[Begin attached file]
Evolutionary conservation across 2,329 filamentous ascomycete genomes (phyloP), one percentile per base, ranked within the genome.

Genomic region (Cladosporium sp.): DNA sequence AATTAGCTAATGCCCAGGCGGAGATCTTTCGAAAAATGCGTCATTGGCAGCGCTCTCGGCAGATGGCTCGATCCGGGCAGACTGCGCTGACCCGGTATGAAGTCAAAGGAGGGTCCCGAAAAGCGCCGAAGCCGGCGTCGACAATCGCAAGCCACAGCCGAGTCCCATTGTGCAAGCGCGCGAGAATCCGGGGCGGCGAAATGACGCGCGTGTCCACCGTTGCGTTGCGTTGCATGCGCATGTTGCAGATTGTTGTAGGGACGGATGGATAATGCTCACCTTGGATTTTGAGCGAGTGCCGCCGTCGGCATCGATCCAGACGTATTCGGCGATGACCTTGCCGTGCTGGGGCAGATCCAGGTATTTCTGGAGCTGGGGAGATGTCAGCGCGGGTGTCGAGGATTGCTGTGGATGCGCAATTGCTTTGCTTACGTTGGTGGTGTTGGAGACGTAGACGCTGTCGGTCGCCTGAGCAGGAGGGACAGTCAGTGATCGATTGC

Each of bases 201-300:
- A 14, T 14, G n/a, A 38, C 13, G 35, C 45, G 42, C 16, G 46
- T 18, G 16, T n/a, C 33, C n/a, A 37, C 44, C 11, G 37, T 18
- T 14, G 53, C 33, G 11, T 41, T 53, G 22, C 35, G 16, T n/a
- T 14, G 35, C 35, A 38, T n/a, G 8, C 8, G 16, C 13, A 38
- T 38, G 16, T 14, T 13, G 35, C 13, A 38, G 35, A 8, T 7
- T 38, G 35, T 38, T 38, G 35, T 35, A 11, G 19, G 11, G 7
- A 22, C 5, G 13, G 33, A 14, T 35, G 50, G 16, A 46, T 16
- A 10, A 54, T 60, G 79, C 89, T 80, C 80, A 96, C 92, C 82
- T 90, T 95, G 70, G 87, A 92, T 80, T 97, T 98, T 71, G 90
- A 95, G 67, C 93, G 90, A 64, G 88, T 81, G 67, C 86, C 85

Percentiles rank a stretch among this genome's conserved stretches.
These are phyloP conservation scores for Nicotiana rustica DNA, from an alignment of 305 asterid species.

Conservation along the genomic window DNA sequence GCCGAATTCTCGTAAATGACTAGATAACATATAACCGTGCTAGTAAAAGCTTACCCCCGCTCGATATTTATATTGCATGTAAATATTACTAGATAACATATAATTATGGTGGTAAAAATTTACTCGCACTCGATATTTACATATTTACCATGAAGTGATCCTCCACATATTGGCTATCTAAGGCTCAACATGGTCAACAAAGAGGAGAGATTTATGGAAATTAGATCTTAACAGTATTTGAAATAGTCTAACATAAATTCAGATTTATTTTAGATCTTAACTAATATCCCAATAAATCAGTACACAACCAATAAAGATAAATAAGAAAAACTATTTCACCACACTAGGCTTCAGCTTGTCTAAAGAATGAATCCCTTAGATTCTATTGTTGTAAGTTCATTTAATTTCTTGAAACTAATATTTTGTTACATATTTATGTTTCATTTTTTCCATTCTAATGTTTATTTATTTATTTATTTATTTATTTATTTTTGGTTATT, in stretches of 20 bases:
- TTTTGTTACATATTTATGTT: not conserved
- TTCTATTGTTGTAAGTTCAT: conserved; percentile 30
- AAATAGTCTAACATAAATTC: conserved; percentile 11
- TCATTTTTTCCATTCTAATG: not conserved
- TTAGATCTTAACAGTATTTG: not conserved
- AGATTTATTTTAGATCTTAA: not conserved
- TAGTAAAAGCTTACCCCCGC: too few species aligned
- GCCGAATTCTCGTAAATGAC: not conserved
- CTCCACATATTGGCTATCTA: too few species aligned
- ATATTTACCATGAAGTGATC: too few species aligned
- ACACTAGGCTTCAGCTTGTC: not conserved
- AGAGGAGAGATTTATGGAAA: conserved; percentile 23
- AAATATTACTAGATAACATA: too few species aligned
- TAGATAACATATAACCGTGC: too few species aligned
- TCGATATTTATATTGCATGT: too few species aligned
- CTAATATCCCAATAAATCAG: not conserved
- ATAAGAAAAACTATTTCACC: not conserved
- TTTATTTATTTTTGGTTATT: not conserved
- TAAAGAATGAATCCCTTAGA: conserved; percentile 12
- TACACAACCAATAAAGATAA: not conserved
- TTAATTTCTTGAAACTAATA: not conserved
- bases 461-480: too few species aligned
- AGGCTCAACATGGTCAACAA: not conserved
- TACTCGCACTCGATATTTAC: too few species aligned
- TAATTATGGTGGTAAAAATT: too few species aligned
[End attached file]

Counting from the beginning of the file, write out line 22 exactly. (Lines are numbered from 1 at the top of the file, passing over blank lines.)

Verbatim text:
- AGATTTATTTTAGATCTTAA: not conserved